Late on the second day, as another bounteous SCG crowd lazed in the January sunshine, Tom Curran tried one of his (even) slower back-of-the-hand balls to Steve Smith. It was what can colloquially be called a "pie", over-pitched, wide and begging to be gobbled up. Smith, who has pared down his once expansive game in order to achieve maximum efficiency, had acres of free space to hit it into, but managed only to slice it straight to backward point. Bowler and batsmen alike were united in their embarrassment.
In many ways, this vignette summed up proceedings, which were of the kind that sap meaning from the term "absolute village" because it can be used so often. There was Pat Cummins and Josh Hazlewood competing for the simplest dropped catch of the series, James Anderson and Mason Crane conspiring for a run out to end England's innings, then Crane offering a steady diet of half-trackers, full tosses and false starts at the bowling crease for all cricketers of modest skills to relate to.
Little reasoning for all these passages of play could be found in an excellent pitch, which offered something for everyone, nor in the environs of the SCG, which under an azure sky offered up conditions that might have been termed Mary Poppins: practically perfect in every way. Instead it seemed that the aforementioned instances of indiscipline, inattention or plain old ordinariness had more to do with representing the 22nd day of an Ashes duel that in the 21st century is the longest such battle in Test cricket - Australia and England are now the only country who play a fifth Test with any level of regularity.
"I don't know whether it is because the end's in sight, it's been a long series, or because we're up 3-0 or maybe we've just got to know each other more, played more cricket together, but here it just feels like we've got a job to do but enjoy it along the way," Cummins said. "When the series is on the line and there's so many unknowns with two or three matches left it was certainly pretty fiery and every over, every session you're fighting. Here we know each team so well now and you know your role in the team after five Tests, those uncertainties are taken out of it, I think."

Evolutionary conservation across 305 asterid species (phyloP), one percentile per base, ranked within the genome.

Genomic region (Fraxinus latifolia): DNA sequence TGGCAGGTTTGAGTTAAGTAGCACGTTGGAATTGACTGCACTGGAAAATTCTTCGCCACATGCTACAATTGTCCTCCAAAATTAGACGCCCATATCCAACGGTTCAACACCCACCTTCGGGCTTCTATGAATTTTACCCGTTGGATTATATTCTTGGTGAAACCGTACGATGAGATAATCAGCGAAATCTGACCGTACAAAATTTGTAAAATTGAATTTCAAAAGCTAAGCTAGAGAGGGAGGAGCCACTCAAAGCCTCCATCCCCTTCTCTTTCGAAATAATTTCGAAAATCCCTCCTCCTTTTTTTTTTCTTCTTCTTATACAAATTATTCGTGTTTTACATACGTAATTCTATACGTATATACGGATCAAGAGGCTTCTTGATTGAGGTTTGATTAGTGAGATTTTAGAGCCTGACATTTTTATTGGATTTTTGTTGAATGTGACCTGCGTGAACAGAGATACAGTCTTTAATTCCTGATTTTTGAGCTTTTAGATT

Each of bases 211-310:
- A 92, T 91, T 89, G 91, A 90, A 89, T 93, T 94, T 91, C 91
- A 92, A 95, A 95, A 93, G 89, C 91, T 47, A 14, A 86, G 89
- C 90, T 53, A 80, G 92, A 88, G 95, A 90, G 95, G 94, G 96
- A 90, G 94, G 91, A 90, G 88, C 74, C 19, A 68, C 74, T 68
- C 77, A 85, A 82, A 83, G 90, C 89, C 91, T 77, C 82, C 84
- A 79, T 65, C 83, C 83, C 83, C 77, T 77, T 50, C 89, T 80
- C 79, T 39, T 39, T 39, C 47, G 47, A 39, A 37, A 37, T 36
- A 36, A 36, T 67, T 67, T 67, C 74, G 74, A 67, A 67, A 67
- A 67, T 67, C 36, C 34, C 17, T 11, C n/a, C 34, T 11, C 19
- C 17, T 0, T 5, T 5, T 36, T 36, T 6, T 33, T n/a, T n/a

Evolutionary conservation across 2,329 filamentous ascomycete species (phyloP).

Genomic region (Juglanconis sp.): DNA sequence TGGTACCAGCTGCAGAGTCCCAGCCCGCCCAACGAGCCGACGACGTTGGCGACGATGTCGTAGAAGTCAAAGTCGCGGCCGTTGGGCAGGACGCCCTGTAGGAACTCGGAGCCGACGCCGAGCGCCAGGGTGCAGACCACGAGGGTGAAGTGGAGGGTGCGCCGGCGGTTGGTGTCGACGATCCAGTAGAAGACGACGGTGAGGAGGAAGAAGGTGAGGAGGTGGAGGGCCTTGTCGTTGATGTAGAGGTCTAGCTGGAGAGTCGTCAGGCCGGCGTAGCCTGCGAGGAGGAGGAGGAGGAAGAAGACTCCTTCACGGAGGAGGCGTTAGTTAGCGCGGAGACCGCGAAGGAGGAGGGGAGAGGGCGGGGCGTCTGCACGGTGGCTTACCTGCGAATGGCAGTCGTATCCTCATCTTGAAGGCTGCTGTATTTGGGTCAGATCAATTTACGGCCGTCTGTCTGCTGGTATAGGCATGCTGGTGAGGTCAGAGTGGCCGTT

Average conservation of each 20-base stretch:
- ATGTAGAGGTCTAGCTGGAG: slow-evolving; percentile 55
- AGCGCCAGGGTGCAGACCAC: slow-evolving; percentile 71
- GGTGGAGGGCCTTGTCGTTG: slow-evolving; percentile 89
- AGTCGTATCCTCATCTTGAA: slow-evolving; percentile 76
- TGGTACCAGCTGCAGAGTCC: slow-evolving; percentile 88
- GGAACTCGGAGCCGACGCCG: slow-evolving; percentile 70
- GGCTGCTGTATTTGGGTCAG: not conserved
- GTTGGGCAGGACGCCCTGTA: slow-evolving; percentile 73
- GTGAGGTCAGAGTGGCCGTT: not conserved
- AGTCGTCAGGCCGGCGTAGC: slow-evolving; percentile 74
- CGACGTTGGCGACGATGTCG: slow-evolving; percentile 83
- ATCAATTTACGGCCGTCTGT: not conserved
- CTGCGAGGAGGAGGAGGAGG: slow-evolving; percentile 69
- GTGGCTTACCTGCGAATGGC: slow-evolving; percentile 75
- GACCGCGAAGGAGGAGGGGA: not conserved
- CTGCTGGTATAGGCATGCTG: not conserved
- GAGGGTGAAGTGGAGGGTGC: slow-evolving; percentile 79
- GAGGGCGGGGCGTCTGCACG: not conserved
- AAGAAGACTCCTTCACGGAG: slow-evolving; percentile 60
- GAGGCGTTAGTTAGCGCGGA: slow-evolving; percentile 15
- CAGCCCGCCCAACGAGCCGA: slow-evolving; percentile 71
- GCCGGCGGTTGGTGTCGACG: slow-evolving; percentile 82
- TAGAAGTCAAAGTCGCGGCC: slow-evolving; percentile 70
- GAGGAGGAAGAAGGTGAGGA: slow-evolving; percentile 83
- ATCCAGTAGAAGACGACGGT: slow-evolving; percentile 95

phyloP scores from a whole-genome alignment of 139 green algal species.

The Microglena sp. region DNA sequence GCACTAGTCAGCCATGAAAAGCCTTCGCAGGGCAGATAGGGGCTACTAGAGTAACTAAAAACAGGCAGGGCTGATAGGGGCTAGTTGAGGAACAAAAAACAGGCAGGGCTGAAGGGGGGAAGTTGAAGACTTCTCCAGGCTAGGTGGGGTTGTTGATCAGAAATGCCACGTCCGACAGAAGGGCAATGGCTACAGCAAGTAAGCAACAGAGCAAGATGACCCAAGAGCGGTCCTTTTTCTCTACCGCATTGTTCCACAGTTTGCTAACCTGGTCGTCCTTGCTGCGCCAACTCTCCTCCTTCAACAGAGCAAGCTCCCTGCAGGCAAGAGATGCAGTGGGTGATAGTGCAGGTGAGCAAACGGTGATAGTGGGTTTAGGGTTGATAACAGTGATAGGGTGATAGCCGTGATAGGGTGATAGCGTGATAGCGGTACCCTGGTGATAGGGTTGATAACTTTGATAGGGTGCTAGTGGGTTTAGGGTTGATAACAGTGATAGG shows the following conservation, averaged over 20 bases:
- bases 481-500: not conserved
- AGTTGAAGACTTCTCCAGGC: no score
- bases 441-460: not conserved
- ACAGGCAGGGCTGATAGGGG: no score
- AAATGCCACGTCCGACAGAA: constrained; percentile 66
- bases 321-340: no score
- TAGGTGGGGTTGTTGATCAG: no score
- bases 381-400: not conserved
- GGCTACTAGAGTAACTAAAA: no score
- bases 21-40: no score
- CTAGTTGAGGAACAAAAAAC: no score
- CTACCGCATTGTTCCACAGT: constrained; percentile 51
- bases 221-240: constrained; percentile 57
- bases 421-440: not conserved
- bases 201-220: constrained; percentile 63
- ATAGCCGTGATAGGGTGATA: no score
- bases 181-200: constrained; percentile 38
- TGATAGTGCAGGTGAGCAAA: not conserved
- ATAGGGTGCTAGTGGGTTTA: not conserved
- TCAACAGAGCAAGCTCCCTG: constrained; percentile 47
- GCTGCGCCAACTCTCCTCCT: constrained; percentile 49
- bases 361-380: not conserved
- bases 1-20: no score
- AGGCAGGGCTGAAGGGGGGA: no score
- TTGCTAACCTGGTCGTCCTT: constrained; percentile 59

Ashes fatigue, then, provided a test of its own, as distinct from those posed by individual batsmen and bowlers to each other, most either weighed down or bolstered by the experience of crossing paths with the same opponents on multiple occasions now.
No-one on either side has fallen into the former category quite like Cameron Bancroft, the West Australian opener who entered this series with a considerable head of steam. Innings of 76 not out and 86 against the Australian Test attack, followed by 228 not out against the Adelaide 12th man in Chadd Sayers, seemed to have put him in the best possible technical and temperamental frame for Ashes combat. A firm, undefeated 82 to help David Warner reel in a fourth-innings target in Brisbane only enhanced that sense.
But from a point where Bancroft seemed capable of taking off, he has instead trailed off, afflicted with increasing acuteness by technical flaws that Stuart Broad and James Anderson have exploited with no little efficiency. Put simply, Bancroft has struggled to avoid edging or being bowled by the sorts of deliveries that an international standard batsman must be able to cope with. Balls of a length and line demanding coverage on the front foot, either to defend or attack.
Numerous theories have been thrown around the press and commentary boxes of Adelaide, Perth, Melbourne and Sydney about why this is so, ranging from the angle at which Bancroft's bat comes down (roughly third man to mid on) to the fact that his pre-ball routine has the bat being tapped at the moment of release so there is precious little time to complete a backlift and stroke before the ball arrives at the other end.
Whatever the specifics, Bancroft was left horribly exposed by the first ball he received from Broad, aiming a drive at a well-pitched delivery that also seamed. It was, in fairness, a very useful ball, very much of the kind Broad has made a habit of taking wickets with - 399 in all as of the end of day two - but one that Bancroft's method turned into the nigh-on-unplayable. Perhaps, given the seam movement, Bancroft might have fallen lbw to it had he covered up in defence, but as it was his optimistic drive left open a gate of the dimensions that the SCG will supposedly need to have installed if it is ever to acquire a drop-in pitch.